Or the mainframe is too expensive. Let’s replace it with thousands of servers instead. Whoops. The bank has gone down. Or this mainframe is too expensive. Let’s chuck our workload up into the cloud. Oh, rats. Our cloud provider hiked their prices up by 29%. So anyone who has ever worked on the mainframe has faced challenges like this at one time or another. The challenge of cost savings. So, mainframes, as you all know, are designed to be used by large numbers of people. And most of those who interact with mainframes are the end users, people who use the applications that are hosted on the system. However, because of the large numbers of end users and applications and the sophistication and complexity of the system software that supports the users and applications, we need a variety of roles to operate and support the mainframe system. So in the it field, these roles are referred to by a number of different titles, like system programmers, sysadmins, security administrators, database administrators, operators, production control analysts, schedulers, performance and capacity analysts, applications designers, architects, and programmers each have their own role to play. But once established, the machine workload can increase, the users can increase, but the infrastructure support headcount doesn’t have to.
 
[00:06:17] – Marcus Davage (Guest Presenter)
So with some judicious jiggery pokery and development, the costs can be kept down. So let me introduce you to our four main characters in my story today. The developer, the DBA, the operations, and the DevOps consultant. So here’s a stereotypical millennial software developer. Ponytail, hoodie, geek t-shirt running code on a Mac. Sit in a coffee shop turning coffee into code. Probably never seen a green screen in his life. I myself started my own mainframe career as a developer, writing COBOL and Cincom MANTIS . Anyone remember that? Accessing Cincom SUPRA database, I then moved on to Natural and ADABAS, ancall-outsd then onto Db2. And when I became a Db2 sysprog, I wrote in Assembler and REXX. And then the hubris kicked in and I looked down on dumb developers who were writing inefficient code, bringing my finely tuned, beloved Db2 subsystem into disrepute. After a while consulting as a Db2 consultant, I became a DBA, designing tables, doing production call outs, becoming a management pinata. I spent a lot of time writing REXX applications to improve productivity, performance, monitoring recoveries and reporting. But now I’m a developer again. I approach my job with a newfound respect, admiration and backed up by 20 years of DBA performance tuning.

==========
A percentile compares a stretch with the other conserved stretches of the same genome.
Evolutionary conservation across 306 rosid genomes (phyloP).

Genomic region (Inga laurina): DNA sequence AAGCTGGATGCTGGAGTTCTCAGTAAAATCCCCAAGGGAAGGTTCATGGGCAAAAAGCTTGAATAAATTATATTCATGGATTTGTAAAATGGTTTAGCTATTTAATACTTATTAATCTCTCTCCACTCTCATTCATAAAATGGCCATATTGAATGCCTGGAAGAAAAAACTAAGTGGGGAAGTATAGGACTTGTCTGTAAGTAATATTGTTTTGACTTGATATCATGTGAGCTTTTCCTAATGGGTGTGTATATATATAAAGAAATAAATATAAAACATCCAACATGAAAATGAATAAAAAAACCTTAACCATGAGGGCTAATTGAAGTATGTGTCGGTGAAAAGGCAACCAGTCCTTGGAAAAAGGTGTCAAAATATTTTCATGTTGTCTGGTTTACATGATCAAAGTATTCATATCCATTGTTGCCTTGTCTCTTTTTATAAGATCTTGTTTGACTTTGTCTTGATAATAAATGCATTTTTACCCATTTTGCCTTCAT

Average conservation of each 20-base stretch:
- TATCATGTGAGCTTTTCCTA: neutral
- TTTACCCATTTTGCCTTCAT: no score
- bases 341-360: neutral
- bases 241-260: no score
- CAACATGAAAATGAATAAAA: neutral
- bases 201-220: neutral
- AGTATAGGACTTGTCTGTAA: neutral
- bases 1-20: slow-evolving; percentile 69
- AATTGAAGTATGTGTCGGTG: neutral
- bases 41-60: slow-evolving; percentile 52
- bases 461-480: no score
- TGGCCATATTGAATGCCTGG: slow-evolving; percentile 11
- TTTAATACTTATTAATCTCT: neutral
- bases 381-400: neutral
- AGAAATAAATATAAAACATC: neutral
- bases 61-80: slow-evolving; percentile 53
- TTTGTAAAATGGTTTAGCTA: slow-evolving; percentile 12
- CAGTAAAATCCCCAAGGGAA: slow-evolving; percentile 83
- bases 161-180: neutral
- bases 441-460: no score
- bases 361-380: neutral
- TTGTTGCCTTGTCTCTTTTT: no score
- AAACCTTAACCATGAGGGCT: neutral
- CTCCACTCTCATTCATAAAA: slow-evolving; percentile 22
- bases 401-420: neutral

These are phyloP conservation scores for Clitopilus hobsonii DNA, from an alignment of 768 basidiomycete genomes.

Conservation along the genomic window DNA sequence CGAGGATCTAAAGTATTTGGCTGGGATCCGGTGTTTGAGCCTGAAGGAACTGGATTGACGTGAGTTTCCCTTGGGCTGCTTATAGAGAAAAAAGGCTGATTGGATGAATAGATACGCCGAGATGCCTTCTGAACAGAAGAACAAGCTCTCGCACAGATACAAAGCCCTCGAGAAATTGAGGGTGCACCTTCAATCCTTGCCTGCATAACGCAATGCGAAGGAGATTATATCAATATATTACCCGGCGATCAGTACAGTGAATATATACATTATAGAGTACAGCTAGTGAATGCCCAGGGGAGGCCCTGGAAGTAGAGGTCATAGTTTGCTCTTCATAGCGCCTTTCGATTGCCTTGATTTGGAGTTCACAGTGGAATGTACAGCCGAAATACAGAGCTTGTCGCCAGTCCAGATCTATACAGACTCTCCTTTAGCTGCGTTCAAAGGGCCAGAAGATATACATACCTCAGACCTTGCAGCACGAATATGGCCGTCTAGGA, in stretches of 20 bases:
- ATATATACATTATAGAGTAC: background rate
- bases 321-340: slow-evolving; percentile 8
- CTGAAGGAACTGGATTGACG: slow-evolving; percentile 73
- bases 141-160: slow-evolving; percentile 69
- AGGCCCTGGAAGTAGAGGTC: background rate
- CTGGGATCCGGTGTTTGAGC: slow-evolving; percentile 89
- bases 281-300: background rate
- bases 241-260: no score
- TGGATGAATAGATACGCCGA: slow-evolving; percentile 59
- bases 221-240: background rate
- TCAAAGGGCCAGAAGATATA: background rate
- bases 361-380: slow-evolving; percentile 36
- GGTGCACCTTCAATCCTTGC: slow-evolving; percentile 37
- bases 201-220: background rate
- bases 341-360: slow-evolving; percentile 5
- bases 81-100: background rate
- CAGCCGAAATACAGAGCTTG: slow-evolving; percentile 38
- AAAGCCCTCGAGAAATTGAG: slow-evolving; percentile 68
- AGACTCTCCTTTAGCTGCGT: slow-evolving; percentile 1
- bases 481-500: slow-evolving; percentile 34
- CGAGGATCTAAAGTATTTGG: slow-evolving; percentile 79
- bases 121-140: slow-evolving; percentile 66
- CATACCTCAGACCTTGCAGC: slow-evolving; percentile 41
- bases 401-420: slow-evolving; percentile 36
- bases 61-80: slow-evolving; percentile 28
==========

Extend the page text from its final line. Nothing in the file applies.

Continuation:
[00:08:08] – Marcus Davage (Guest Presenter)
So what are the challenges facing a developer? IBM mainframe application developers they face these key issues, many of which are ongoing concerns in the mainframe space, such as skills gap. As experienced mainframe developers retire, finding and training new talent becomes increasingly critical. Security and compliance security remains a top concern, and mainframes store a vast amount of sensitive data. Developers need to stay updated on security, best practices and compliance requirements, especially with the evolving landscape of data protection regulations. DORA is a data protection regulation in Europe which is raising its head as we speak. Integration challenges integrating mainframe applications with newer technologies and getting legacy applications to work in the 21st century, developers have to find efficient ways to bridge the gap between legacy and modern systems. Modernization demands there’s a continued pressure to modernize legacy mainframe applications. Businesses seek to leverage cloud computing and microservices cost management mainframe environments can be costly and businesses are always looking for ways to reduce operational expenses. Developers are under pressure to optimize code for performance and resource utilization, and the need for greater agility and faster development cycles. Push mainframe developers to adopt DevOps. Automation tools are used to streamline development and the deployment processes, and many applications have dependencies on older technologies, so developers need to manage these dependencies whilst modernizing applications and so making sure that their applications are compatible.
 
[00:10:26] – Marcus Davage (Guest Presenter)
Software developers were of the many unsung heroes of the pandemic, working furiously in the background to enable companies to shift to digital overnight, pushing the boundaries of innovation providing the backbone of digital infrastructure to manage millions of new online users working from home. Since then, being a developer is not an easy job. They are under constant pressure to deliver more code more quickly, more often more correctly, with shorter cycles, tighter deadlines, changing requirements, heavier workloads, bug fixing, testing. They’re expected to innovate, keep up to date with coding practices, and while always reducing costs. Surveys have been acknowledging the increasing pressure for businesses to transform throughout the course of the pandemic, driving a new pace of change that a recent Cisco AppDynamics survey of 1050 technologists across eleven countries said was pushing businesses to transform to digital first operations three times faster on average than they had before the pandemic hit. This acceleration had created a complex patchwork of legacy and cloud technologies, the report’s authors noted, with the additional complexity driving 89% of technologists to report feeling under immense pressure at work. So what can we do to help?